5. 5. 1. The Context for Communications <ul><li>Politics </li></ul><ul><li>Economic development </li></ul><ul><li>Nationalism </li></ul><ul><li>The consumer </li></ul><ul><li>The environment </li></ul>
    6. 6. Politics <ul><li>Political system </li></ul><ul><ul><li>One-party communist state </li></ul></ul><ul><ul><li>25 years of economic reform </li></ul></ul><ul><li>Government priorities </li></ul><ul><ul><li>Economic growth </li></ul></ul><ul><ul><li>Social stability </li></ul></ul><ul><ul><li>The environment </li></ul></ul><ul><ul><li>Anti-corruption </li></ul></ul><ul><li>Focus industries </li></ul><ul><ul><li>High tech </li></ul></ul><ul><ul><li>Financial services </li></ul></ul><ul><ul><li>Automotive </li></ul></ul><ul><ul><li>Services </li></ul></ul>Deng Xiaoping Mao Zedong Jiang Zemin Hu Jintao
    7. 7. Economic Development <ul><li>WTO & Competition </li></ul><ul><ul><li>China acceded to WTO in 2001. By 2008, all major markets have been significantly deregulated </li></ul></ul><ul><ul><li>Despite significant remaining protection for local players, competition now intense in every industry </li></ul></ul><ul><ul><ul><li>Huge benefits to consumers and private enterprise </li></ul></ul></ul><ul><ul><ul><li>Rust-belt industries and some rural areas in danger of being left behind </li></ul></ul></ul>US consumer activist flyer <ul><li>Foreign Trade </li></ul><ul><ul><li>China accounts for 30% of global merchandise exports </li></ul></ul><ul><ul><li>Domestic suppliers facing tremendous pressure from global importers and appreciating currency </li></ul></ul><ul><ul><ul><li>Wal*Mart alone bought US$ 26.7 billion of goods from China in 2006, almost 10 percent of China’s total exports to US </li></ul></ul></ul><ul><ul><li>Quality has become a huge issue, also a matter of national pride </li></ul></ul>
    8. 8. Economic Development <ul><li>Capital markets, currencies and banking </li></ul><ul><ul><li>Renminbi value being managed upward. Slowly. </li></ul></ul><ul><ul><li>China’s stock markets grew 97% in 2007 </li></ul></ul><ul><ul><ul><li>Foreign access beginning with QDFI and QDII schemes </li></ul></ul></ul><ul><ul><ul><li>Hong Kong status as financial center being questioned </li></ul></ul></ul><ul><ul><li>Banking industry showing some signs of recovery, boosted by IPOs and successive bailouts </li></ul></ul><ul><li>Innovation and technology </li></ul><ul><ul><li>National goal to move up the value chain </li></ul></ul><ul><ul><li>China is the second-highest investor in research and development behind only the US </li></ul></ul><ul><ul><li>Technology transfer is a stated goal of joint ventures with foreign companies </li></ul></ul>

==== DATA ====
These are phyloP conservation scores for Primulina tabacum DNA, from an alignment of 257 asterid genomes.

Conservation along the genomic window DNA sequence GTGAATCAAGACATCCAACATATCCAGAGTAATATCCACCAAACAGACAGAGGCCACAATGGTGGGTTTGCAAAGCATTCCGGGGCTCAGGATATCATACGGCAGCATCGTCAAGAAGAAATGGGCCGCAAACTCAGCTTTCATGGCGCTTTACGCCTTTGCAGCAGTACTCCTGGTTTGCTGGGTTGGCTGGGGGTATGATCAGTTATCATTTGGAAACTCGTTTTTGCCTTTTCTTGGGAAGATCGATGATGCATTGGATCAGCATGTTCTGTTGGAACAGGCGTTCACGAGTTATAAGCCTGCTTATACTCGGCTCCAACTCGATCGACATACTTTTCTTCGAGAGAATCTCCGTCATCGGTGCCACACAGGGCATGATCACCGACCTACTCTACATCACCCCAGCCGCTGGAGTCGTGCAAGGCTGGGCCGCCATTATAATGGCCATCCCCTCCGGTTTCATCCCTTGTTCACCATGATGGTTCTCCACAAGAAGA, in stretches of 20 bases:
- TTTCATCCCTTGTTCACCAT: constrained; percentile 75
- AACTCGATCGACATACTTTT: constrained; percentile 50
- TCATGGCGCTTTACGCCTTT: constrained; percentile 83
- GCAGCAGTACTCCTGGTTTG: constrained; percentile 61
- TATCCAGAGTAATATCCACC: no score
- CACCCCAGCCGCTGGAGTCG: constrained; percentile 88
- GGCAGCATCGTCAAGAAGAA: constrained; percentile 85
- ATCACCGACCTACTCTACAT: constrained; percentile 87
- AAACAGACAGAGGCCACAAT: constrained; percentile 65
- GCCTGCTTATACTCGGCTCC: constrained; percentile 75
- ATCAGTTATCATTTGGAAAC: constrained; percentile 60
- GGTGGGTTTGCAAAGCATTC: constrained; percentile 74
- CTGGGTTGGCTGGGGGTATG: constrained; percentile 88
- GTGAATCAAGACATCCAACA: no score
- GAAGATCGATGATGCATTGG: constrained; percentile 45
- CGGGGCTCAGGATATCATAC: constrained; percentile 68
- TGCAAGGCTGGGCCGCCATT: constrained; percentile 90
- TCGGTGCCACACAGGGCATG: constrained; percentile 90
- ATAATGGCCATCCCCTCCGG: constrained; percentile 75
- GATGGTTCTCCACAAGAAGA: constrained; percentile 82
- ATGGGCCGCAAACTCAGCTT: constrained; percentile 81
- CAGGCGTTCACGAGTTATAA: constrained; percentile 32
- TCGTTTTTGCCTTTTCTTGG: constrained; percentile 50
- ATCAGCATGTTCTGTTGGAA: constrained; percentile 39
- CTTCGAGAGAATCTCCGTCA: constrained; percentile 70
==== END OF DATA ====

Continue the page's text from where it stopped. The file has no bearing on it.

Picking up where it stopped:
9. 9. Chinese Brands to Watch
    10. 10. Nationalism <ul><li>China is literally “the middle kingdom”, at the centre of the world </li></ul><ul><li>The Olympics </li></ul><ul><ul><li>Hard to overestimate the significance of the 2008 games as a source of national pride </li></ul></ul><ul><ul><li>Positioned to showcase the best of China to the world </li></ul></ul><ul><li>The Taiwan issue </li></ul><ul><ul><li>Remains extremely sensitive </li></ul></ul><ul><ul><li>Foreign companies often caught out </li></ul></ul><ul><li>Nationalism in business </li></ul><ul><ul><li>Several major companies seen as national champions </li></ul></ul><ul><ul><li>Foreign companies can be discriminated against </li></ul></ul>
    11. 11. The Consumer <ul><li>Sustained economic growth has led to the rise of a new consumer class </li></ul><ul><li>Credit cards becoming common </li></ul><ul><ul><li>31 million credit card holders </li></ul></ul><ul><li>Young people driving consumption </li></ul><ul><ul><li>Little emperors </li></ul></ul><ul><li>Seeking quality of life and individualism </li></ul><ul><ul><li>Xiao -Z i (little bourgeois) = “yuppies” </li></ul></ul><ul><li>Influenced by advertisement, product review, feature articles and endorsement </li></ul><ul><li>Fast-growing e-commerce market </li></ul><ul><ul><li>More online payment users that credit card holders </li></ul></ul>